Flash seems to be the popular way of playing videos online. This is a
bit better than the bad old days of online video where a user had to
select from a few buggy media player plug-ins. Things have improved.
However, if you don't use Flash, or if you want to watch the videos in
your own media player, you are stuck. A download link for the video is
almost never provided. The video is always somewhere, though, to be
fetched via http. I mentioned this
before for downloading YouTube videos using youtube-dl.
The trick is finding the URL. Sometimes you can derive it from the
HTML code, sometimes you have to dig a little deeper by inspecting the
Flash player itself.
strings can be invaluable here.
There could be an extra layer of stuff to work out, which is explained
below. My main reason for posting this is so I can refer back to it
later when I need to do it again.
So, the other day I ran into a Flash video player that contained part
of the URL of its video. I began by studying the
tag in the HTML, which gave me some information about where to find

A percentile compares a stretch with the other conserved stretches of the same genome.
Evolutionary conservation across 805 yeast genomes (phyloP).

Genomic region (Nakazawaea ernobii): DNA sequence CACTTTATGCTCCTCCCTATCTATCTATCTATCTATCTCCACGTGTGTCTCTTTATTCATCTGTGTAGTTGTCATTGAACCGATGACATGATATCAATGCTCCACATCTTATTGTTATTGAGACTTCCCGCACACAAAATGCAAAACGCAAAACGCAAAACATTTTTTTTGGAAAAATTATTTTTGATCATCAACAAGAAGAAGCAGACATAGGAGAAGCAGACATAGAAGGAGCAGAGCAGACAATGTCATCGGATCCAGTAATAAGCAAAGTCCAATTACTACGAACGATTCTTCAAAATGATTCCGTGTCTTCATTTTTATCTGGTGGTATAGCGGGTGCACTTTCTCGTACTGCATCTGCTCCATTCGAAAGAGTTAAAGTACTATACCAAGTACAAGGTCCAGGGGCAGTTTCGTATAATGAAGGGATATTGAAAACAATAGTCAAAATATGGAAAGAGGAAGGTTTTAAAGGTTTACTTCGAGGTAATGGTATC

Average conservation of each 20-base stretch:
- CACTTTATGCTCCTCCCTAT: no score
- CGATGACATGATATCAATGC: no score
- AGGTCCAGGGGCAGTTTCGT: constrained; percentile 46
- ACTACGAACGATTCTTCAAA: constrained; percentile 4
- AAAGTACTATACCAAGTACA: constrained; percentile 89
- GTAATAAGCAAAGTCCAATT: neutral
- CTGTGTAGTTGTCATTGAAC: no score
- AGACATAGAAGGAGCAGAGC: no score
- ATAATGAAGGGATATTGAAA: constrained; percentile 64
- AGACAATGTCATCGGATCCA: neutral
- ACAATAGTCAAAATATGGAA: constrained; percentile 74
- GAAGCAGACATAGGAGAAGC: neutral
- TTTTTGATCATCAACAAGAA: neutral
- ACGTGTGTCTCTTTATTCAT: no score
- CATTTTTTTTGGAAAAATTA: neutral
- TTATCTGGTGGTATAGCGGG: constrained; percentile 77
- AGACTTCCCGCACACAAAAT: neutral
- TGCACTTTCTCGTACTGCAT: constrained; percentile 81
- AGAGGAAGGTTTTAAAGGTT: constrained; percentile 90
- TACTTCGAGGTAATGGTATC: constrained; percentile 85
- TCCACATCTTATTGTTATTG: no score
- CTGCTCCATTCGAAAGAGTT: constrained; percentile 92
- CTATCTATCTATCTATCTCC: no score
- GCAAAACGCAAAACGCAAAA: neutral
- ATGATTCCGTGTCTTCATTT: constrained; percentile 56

the video (the video ID number). I downloaded the Flash player SWF
file for the purpose of running
strings on it.
I ran into a problem here. I wasn't finding any non-garbage strings
inside the file.
file told me it was compressed.
$ file player.swf
player.swf: Macromedia Flash data (compressed), version 9
Searching online quickly revealed that a compressed Flash file is just
zlib compression after an 8-byte header. Decompression can actually be
done with a Perl one-liner,
perl -MCompress::Zlib -0777 -e \
'print uncompress substr <>, 8;' player.swf > player
greped for "http",
revealing the location of the video. That was it!
I actually came across a Java program
that does the same thing. It is 115 lines of code. Java programs
always seem to be bloated like this.
I hope you find this useful!